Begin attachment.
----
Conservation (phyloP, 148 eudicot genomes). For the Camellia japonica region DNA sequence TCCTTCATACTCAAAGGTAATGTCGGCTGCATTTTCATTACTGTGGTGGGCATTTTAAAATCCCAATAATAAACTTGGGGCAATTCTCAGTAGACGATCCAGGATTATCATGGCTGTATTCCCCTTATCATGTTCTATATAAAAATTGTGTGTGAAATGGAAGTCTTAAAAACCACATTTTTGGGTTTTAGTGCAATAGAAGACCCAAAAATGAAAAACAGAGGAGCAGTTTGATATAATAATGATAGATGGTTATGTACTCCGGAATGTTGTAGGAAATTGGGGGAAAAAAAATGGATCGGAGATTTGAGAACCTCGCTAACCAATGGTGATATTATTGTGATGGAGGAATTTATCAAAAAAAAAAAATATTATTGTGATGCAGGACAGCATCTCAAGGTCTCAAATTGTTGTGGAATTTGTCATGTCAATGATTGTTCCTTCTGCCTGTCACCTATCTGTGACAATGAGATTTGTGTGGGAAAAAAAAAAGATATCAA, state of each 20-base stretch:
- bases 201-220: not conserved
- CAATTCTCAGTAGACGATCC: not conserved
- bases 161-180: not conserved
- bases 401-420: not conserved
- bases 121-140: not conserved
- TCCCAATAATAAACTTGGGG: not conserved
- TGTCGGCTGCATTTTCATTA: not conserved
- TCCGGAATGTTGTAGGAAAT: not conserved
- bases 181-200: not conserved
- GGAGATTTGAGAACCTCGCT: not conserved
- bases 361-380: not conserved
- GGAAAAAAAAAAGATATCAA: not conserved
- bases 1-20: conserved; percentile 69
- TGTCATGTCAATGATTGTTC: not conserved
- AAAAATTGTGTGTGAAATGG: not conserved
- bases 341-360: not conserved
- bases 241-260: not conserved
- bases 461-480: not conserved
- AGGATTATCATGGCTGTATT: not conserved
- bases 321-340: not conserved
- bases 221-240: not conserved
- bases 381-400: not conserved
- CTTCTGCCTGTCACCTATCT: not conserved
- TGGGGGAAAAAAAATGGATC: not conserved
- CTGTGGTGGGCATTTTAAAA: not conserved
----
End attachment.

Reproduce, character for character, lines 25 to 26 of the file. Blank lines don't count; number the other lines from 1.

- TGGGGGAAAAAAAATGGATC: not conserved
- CTGTGGTGGGCATTTTAAAA: not conserved